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Published: Thursday, 10/5/2006

Apple passion: A pair of festivals pay tribute to the tasty fruit

BY ANN WEBER
BLADE STAFF WRITER
Apple fans crowded the streets of Grand Rapids during the annual
festival last year.
Apple fans crowded the streets of Grand Rapids during the annual festival last year.
Enlarge

Northwest Ohioans will get a chance this weekend to indulge their passion for the apple - crisp and juicy right off the tree, pressed into cider, cooked into butter, baked into pies, fritters, and dumplings.

We're smitten every year at this time, thanks in large part to the match-making talents of the Grand Rapids Historical Society's Applebutter Fest in downtown Grand Rapids, Ohio, and MacQueen Orchards' Apple Butter Festival & Craft Show in Holland.

This year's noteworthy anniversaries - 30 years for the Grand Rapids event and 25 years for MacQueen Orchards' festival - are a testament to their popularity. So is the turnout.

Although a lot depends upon the weather, MacQueen Orchards draws around 15,000 people to its site at 7605 Garden Rd., said Marlene MacQueen, one of the owners. The free event will run from 10 a.m. to 6 p.m. Saturday and Sunday.

And little Grand Rapids - population normally less than 1,000 - explodes to as many as 60,000 people elbow to elbow on a perfect fall day. The Applebutter Fest is scheduled from 10 a.m. to 5 p.m. Sunday. The only charge is $7 for parking.

"We recommend that if people are coming from Toledo, they cross the river at Waterville and come in on [State Route] 65 rather than [U.S.] 24. If they're coming from the west, come in on 65," suggested Steve Kryder, co-chairman. "There is ample parking in the parking lots," he added.

As apple butter cooks in 50-gallon copper kettles, military and pioneer re-enactors will demonstrate weapons of various time periods and such skills as candle dipping, blacksmithing, weaving, and spinning. A woman who tans hides - a festival feature that is especially popular with children - will be found in the Town Hall area, Kryder said.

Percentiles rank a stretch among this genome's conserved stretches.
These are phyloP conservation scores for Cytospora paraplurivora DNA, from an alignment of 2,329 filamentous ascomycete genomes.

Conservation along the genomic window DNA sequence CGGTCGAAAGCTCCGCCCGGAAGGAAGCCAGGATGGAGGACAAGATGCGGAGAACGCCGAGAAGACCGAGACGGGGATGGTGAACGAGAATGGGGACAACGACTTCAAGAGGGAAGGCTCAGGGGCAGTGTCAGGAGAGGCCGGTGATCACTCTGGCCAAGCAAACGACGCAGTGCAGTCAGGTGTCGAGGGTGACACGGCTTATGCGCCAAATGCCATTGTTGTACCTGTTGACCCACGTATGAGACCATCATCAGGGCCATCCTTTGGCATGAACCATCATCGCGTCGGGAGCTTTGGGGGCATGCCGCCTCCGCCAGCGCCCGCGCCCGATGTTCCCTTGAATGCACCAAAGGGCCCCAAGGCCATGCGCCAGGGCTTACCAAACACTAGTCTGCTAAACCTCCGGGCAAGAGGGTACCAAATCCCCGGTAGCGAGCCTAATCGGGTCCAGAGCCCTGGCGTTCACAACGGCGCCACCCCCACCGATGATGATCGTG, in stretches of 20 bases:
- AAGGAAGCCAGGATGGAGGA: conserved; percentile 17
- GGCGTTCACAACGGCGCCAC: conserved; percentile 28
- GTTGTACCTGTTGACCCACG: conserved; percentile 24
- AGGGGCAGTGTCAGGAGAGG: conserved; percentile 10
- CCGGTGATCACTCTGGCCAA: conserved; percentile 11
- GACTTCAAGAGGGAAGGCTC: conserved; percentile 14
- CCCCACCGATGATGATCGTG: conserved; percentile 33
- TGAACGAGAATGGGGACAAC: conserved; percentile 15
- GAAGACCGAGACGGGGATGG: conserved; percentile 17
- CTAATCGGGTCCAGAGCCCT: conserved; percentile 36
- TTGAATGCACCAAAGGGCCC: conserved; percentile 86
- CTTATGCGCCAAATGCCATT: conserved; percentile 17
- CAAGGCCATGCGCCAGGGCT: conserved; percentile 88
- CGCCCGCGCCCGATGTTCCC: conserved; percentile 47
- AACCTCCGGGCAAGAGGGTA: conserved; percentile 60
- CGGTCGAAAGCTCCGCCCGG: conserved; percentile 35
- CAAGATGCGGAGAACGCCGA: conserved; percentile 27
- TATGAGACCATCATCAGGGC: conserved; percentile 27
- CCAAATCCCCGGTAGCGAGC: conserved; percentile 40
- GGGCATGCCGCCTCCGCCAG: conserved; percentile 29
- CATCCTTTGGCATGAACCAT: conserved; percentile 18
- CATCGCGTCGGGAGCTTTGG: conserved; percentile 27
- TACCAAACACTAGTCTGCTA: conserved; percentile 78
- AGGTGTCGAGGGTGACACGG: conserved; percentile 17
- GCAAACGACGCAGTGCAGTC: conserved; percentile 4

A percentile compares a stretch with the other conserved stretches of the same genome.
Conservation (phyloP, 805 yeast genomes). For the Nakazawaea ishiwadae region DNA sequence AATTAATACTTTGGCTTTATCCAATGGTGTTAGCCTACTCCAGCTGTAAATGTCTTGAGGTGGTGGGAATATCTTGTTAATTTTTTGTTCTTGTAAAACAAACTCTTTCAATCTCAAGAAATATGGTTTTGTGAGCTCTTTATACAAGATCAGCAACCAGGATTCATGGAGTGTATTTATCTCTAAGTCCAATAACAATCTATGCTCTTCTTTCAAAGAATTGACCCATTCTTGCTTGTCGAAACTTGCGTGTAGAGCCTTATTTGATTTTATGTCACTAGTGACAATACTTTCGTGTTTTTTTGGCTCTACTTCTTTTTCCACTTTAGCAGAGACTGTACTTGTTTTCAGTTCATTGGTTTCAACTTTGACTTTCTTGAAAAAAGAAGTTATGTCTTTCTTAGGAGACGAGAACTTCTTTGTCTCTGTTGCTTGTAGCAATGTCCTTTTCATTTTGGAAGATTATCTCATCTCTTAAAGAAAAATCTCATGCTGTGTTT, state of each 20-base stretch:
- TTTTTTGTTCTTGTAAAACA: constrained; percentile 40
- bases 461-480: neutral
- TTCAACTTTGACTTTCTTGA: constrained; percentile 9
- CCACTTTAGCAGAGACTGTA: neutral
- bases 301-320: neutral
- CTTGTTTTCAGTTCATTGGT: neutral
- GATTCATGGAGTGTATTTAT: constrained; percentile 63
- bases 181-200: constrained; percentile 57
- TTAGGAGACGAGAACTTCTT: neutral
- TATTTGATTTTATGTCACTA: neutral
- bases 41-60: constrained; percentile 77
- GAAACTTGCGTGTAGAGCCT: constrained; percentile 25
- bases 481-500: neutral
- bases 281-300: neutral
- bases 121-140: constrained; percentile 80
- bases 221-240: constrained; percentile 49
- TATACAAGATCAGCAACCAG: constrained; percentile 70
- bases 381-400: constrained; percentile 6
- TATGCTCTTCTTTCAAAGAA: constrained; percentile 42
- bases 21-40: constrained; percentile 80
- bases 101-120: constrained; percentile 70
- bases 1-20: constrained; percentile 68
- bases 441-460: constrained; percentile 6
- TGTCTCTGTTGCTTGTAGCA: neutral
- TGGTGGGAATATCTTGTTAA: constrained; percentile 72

The lineup also includes a display of antique farm machinery, juried arts and crafts show, country crafts, and live entertainment including the Air Force Reserve Band.

New this year will be a restored chuck wagon where volunteers will demonstrate cooking methods of long ago, Kryder said.

"People come for the crafts, the food, the glorious atmosphere along the Maumee," he added. "We as a historical society like to focus on the fact that people can see how their ancestors lived and worked."

At MacQueen Orchards, activities will include pick-your-own apples ($10 a half-bushel, $20 a bushel), food, pony rides, craft show and sale, live music, an apple pie-baking contest, wagon rides, cider pressing, and apple butter making.

MacQueen recalled that the event started as "a little festival" to thank customers. She guesses that maybe 5,000 or 6,000 people came to the first one.

"They begged us to have it again," MacQueen said. "People just love it."

MacQueen Orchards' 25th Annual Apple Butter Festival & Craft Show will be held from 10 a.m. to 6 p.m. Saturday and Sunday at 7605 Garden Rd., Holland. Directions and details are at www.macqueenorchards.com. The 30th Annual Grand Rapids Applebutter Fest runs from 10 a.m. to 5 p.m. Sunday in downtown Grand Rapids, Ohio. Information: www.applebutterfest.org.

Contact Ann Weber at: aweber@theblade.com

or 419-724-6126.



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